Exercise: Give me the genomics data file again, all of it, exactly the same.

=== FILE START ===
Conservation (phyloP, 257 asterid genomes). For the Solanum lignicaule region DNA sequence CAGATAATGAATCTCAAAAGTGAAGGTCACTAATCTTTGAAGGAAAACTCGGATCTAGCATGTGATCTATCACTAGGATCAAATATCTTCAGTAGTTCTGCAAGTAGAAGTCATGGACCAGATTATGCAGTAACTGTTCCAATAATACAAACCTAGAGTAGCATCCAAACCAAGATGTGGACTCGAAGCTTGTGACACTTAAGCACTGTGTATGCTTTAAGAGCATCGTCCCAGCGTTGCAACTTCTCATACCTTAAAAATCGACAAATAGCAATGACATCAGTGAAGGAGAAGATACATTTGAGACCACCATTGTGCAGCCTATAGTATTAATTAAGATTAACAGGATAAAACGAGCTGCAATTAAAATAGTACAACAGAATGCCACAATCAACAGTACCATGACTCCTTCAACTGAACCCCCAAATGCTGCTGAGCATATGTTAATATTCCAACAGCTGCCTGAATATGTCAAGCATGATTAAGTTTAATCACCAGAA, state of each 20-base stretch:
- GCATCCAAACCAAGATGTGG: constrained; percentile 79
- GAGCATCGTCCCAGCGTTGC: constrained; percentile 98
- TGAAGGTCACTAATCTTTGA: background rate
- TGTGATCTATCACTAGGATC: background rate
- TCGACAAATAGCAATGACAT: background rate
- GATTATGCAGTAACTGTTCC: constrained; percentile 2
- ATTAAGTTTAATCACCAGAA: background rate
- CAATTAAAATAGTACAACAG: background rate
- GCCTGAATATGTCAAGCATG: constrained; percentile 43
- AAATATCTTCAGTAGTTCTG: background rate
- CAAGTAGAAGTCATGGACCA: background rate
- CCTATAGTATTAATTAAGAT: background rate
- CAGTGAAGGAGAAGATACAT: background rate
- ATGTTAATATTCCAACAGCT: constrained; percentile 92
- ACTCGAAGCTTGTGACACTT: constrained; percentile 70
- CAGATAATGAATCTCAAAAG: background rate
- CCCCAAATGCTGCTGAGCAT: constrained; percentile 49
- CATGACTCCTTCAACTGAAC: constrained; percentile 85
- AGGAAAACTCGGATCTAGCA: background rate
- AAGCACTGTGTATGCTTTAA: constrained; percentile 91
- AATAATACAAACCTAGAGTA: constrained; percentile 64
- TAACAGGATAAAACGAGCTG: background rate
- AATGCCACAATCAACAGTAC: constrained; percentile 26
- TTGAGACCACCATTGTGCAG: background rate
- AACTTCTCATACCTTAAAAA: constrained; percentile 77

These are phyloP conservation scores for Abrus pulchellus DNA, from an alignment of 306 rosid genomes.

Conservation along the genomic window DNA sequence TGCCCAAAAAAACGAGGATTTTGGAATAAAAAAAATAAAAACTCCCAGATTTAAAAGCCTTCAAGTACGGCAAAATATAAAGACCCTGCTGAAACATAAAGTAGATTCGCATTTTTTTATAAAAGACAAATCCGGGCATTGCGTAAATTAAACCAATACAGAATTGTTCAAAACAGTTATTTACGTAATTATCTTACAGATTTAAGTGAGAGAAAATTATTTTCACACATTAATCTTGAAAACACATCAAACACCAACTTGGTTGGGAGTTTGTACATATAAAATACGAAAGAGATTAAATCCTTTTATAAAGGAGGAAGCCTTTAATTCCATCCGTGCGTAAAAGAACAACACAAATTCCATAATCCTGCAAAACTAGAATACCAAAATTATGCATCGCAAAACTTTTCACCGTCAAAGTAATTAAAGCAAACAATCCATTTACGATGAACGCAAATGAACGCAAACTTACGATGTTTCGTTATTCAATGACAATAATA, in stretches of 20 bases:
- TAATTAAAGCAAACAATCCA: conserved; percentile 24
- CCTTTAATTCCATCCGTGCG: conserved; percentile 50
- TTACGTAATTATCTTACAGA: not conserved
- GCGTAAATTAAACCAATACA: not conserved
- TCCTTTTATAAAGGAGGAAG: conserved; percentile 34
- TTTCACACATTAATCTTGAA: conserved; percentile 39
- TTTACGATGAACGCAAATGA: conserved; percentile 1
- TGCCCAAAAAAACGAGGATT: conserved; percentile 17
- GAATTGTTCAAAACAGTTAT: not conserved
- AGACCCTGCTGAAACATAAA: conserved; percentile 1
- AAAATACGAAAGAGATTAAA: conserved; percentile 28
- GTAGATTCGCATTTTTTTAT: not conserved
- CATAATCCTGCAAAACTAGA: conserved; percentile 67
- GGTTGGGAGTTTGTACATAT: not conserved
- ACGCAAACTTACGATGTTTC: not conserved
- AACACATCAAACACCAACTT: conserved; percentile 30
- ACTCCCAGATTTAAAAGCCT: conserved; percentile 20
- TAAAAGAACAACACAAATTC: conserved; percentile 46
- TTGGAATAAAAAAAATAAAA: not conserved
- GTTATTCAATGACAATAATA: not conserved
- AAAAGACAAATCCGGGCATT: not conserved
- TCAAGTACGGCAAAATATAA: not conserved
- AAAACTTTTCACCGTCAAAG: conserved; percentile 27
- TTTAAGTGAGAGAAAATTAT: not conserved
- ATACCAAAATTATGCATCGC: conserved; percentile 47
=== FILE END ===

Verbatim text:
Conservation (phyloP, 257 asterid genomes). For the Solanum lignicaule region DNA sequence CAGATAATGAATCTCAAAAGTGAAGGTCACTAATCTTTGAAGGAAAACTCGGATCTAGCATGTGATCTATCACTAGGATCAAATATCTTCAGTAGTTCTGCAAGTAGAAGTCATGGACCAGATTATGCAGTAACTGTTCCAATAATACAAACCTAGAGTAGCATCCAAACCAAGATGTGGACTCGAAGCTTGTGACACTTAAGCACTGTGTATGCTTTAAGAGCATCGTCCCAGCGTTGCAACTTCTCATACCTTAAAAATCGACAAATAGCAATGACATCAGTGAAGGAGAAGATACATTTGAGACCACCATTGTGCAGCCTATAGTATTAATTAAGATTAACAGGATAAAACGAGCTGCAATTAAAATAGTACAACAGAATGCCACAATCAACAGTACCATGACTCCTTCAACTGAACCCCCAAATGCTGCTGAGCATATGTTAATATTCCAACAGCTGCCTGAATATGTCAAGCATGATTAAGTTTAATCACCAGAA, state of each 20-base stretch:
- GCATCCAAACCAAGATGTGG: constrained; percentile 79
- GAGCATCGTCCCAGCGTTGC: constrained; percentile 98
- TGAAGGTCACTAATCTTTGA: background rate
- TGTGATCTATCACTAGGATC: background rate
- TCGACAAATAGCAATGACAT: background rate
- GATTATGCAGTAACTGTTCC: constrained; percentile 2
- ATTAAGTTTAATCACCAGAA: background rate
- CAATTAAAATAGTACAACAG: background rate
- GCCTGAATATGTCAAGCATG: constrained; percentile 43
- AAATATCTTCAGTAGTTCTG: background rate
- CAAGTAGAAGTCATGGACCA: background rate
- CCTATAGTATTAATTAAGAT: background rate
- CAGTGAAGGAGAAGATACAT: background rate
- ATGTTAATATTCCAACAGCT: constrained; percentile 92
- ACTCGAAGCTTGTGACACTT: constrained; percentile 70
- CAGATAATGAATCTCAAAAG: background rate
- CCCCAAATGCTGCTGAGCAT: constrained; percentile 49
- CATGACTCCTTCAACTGAAC: constrained; percentile 85
- AGGAAAACTCGGATCTAGCA: background rate
- AAGCACTGTGTATGCTTTAA: constrained; percentile 91
- AATAATACAAACCTAGAGTA: constrained; percentile 64
- TAACAGGATAAAACGAGCTG: background rate
- AATGCCACAATCAACAGTAC: constrained; percentile 26
- TTGAGACCACCATTGTGCAG: background rate
- AACTTCTCATACCTTAAAAA: constrained; percentile 77

These are phyloP conservation scores for Abrus pulchellus DNA, from an alignment of 306 rosid genomes.

Conservation along the genomic window DNA sequence TGCCCAAAAAAACGAGGATTTTGGAATAAAAAAAATAAAAACTCCCAGATTTAAAAGCCTTCAAGTACGGCAAAATATAAAGACCCTGCTGAAACATAAAGTAGATTCGCATTTTTTTATAAAAGACAAATCCGGGCATTGCGTAAATTAAACCAATACAGAATTGTTCAAAACAGTTATTTACGTAATTATCTTACAGATTTAAGTGAGAGAAAATTATTTTCACACATTAATCTTGAAAACACATCAAACACCAACTTGGTTGGGAGTTTGTACATATAAAATACGAAAGAGATTAAATCCTTTTATAAAGGAGGAAGCCTTTAATTCCATCCGTGCGTAAAAGAACAACACAAATTCCATAATCCTGCAAAACTAGAATACCAAAATTATGCATCGCAAAACTTTTCACCGTCAAAGTAATTAAAGCAAACAATCCATTTACGATGAACGCAAATGAACGCAAACTTACGATGTTTCGTTATTCAATGACAATAATA, in stretches of 20 bases:
- TAATTAAAGCAAACAATCCA: conserved; percentile 24
- CCTTTAATTCCATCCGTGCG: conserved; percentile 50
- TTACGTAATTATCTTACAGA: not conserved
- GCGTAAATTAAACCAATACA: not conserved
- TCCTTTTATAAAGGAGGAAG: conserved; percentile 34
- TTTCACACATTAATCTTGAA: conserved; percentile 39
- TTTACGATGAACGCAAATGA: conserved; percentile 1
- TGCCCAAAAAAACGAGGATT: conserved; percentile 17
- GAATTGTTCAAAACAGTTAT: not conserved
- AGACCCTGCTGAAACATAAA: conserved; percentile 1
- AAAATACGAAAGAGATTAAA: conserved; percentile 28
- GTAGATTCGCATTTTTTTAT: not conserved
- CATAATCCTGCAAAACTAGA: conserved; percentile 67
- GGTTGGGAGTTTGTACATAT: not conserved
- ACGCAAACTTACGATGTTTC: not conserved
- AACACATCAAACACCAACTT: conserved; percentile 30
- ACTCCCAGATTTAAAAGCCT: conserved; percentile 20
- TAAAAGAACAACACAAATTC: conserved; percentile 46
- TTGGAATAAAAAAAATAAAA: not conserved
- GTTATTCAATGACAATAATA: not conserved
- AAAAGACAAATCCGGGCATT: not conserved
- TCAAGTACGGCAAAATATAA: not conserved
- AAAACTTTTCACCGTCAAAG: conserved; percentile 27
- TTTAAGTGAGAGAAAATTAT: not conserved
- ATACCAAAATTATGCATCGC: conserved; percentile 47